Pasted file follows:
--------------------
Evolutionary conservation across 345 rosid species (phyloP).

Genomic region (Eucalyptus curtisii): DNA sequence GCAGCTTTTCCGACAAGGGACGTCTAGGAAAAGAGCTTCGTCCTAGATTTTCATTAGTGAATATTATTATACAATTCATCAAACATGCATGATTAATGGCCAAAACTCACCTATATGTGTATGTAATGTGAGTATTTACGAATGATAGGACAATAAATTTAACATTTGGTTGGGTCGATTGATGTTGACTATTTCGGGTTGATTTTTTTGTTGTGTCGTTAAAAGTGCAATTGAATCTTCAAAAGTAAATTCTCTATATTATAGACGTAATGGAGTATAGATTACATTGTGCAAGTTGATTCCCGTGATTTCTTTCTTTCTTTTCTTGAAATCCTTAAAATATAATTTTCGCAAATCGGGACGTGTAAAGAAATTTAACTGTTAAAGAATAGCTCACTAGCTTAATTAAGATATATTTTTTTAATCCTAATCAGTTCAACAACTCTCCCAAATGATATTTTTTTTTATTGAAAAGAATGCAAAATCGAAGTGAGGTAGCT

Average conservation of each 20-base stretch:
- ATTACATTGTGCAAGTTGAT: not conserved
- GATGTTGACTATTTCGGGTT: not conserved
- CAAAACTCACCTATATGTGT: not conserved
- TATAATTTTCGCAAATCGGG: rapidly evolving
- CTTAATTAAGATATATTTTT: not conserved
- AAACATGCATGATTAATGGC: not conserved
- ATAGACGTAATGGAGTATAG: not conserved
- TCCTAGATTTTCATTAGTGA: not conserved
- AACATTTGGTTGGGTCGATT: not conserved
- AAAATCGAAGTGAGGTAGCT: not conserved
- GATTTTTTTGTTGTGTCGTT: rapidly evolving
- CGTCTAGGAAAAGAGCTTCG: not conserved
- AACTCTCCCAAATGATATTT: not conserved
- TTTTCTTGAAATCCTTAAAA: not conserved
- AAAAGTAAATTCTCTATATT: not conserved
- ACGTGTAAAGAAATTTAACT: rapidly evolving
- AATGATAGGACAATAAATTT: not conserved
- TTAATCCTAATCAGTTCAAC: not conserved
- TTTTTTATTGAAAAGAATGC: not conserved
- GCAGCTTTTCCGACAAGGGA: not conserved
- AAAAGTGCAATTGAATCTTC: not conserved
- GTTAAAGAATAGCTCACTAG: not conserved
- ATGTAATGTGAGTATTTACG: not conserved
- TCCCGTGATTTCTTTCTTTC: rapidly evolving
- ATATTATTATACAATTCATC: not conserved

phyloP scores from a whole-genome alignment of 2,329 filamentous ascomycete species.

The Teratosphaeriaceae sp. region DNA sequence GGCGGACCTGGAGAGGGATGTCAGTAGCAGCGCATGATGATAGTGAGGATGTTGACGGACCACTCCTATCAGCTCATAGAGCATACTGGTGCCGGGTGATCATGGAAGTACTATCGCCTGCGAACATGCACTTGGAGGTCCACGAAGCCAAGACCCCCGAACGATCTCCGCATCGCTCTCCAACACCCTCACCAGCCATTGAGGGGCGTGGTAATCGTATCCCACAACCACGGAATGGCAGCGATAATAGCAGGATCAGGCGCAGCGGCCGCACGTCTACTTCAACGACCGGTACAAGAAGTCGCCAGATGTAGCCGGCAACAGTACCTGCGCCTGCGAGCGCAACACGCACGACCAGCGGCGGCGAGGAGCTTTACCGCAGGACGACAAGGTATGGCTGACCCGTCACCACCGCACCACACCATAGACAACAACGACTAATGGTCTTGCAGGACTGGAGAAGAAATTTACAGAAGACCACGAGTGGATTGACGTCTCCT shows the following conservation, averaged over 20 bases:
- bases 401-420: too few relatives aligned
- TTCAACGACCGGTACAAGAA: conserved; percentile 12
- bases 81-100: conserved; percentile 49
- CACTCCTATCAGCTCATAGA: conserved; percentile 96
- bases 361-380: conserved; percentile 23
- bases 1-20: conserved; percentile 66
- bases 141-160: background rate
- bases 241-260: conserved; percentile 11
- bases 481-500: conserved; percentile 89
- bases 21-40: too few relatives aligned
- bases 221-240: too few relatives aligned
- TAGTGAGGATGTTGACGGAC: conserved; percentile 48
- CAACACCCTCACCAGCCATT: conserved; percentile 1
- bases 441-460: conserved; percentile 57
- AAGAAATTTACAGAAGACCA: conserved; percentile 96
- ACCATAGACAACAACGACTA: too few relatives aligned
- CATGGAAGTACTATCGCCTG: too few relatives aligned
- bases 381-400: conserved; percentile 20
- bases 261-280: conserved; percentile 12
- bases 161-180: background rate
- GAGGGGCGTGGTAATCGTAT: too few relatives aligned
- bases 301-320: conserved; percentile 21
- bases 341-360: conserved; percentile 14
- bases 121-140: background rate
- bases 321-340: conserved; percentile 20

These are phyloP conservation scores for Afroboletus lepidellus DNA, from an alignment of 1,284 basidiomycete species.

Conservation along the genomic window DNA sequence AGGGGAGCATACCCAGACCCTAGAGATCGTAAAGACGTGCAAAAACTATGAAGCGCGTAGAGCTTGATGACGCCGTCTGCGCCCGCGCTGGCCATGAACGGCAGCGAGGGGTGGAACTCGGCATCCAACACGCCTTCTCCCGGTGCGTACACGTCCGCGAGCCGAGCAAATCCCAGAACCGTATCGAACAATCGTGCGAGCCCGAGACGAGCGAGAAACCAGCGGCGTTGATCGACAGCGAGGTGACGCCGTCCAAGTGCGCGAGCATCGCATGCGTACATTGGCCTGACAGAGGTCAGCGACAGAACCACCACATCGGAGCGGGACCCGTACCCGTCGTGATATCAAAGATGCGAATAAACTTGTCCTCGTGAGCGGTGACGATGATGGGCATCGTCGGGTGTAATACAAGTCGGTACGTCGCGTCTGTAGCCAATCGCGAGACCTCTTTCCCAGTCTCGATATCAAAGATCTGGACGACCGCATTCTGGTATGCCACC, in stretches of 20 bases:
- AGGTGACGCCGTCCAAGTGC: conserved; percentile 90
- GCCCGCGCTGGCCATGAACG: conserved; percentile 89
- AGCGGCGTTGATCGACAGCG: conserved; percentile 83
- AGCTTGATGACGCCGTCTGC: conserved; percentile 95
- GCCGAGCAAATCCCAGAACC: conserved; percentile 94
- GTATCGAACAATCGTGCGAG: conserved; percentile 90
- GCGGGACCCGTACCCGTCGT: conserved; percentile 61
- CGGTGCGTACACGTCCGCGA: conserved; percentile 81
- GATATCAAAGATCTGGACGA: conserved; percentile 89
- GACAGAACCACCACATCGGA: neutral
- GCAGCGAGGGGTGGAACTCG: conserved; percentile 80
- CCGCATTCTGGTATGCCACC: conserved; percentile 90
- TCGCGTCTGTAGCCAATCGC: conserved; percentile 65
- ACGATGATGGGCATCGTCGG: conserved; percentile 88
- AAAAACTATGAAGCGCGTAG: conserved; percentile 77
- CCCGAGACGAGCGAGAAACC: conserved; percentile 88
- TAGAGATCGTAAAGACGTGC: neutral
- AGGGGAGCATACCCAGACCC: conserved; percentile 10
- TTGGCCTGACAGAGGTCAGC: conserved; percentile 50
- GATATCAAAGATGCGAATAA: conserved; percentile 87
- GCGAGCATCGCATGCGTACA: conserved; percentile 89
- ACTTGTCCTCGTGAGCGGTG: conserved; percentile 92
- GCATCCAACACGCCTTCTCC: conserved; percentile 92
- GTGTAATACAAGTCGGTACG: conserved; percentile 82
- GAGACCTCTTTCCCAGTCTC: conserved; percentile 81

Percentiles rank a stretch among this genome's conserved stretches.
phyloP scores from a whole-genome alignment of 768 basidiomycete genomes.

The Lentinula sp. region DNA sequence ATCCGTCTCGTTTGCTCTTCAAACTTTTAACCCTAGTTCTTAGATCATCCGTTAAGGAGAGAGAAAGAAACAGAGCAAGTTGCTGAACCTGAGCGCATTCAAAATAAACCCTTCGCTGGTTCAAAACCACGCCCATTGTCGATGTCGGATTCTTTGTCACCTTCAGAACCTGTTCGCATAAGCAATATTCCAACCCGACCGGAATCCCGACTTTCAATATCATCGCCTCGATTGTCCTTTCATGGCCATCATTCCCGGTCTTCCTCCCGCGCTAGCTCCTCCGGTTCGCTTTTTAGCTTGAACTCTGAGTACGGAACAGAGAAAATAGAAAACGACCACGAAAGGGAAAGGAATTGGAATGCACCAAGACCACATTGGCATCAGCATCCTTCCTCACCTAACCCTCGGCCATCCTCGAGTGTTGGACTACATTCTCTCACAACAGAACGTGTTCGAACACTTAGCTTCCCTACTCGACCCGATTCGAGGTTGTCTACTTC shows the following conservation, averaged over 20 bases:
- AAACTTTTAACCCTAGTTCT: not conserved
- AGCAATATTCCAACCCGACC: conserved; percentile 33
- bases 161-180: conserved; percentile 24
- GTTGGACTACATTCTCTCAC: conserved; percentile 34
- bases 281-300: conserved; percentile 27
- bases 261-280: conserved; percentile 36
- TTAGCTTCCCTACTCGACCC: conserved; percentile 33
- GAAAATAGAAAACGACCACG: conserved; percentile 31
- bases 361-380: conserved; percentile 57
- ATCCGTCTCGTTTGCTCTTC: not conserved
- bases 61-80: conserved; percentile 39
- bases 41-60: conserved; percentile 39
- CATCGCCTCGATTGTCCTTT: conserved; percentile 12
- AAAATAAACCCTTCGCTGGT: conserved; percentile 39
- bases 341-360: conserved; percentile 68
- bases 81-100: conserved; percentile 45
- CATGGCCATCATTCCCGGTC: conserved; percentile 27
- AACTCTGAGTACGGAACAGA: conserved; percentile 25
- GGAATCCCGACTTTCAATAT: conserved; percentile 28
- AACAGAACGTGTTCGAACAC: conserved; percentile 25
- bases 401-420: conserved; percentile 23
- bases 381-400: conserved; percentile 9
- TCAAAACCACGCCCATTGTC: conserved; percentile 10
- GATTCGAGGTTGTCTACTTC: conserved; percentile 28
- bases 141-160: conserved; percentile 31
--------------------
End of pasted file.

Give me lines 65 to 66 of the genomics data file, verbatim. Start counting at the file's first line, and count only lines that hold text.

- CGGTGCGTACACGTCCGCGA: conserved; percentile 81
- GATATCAAAGATCTGGACGA: conserved; percentile 89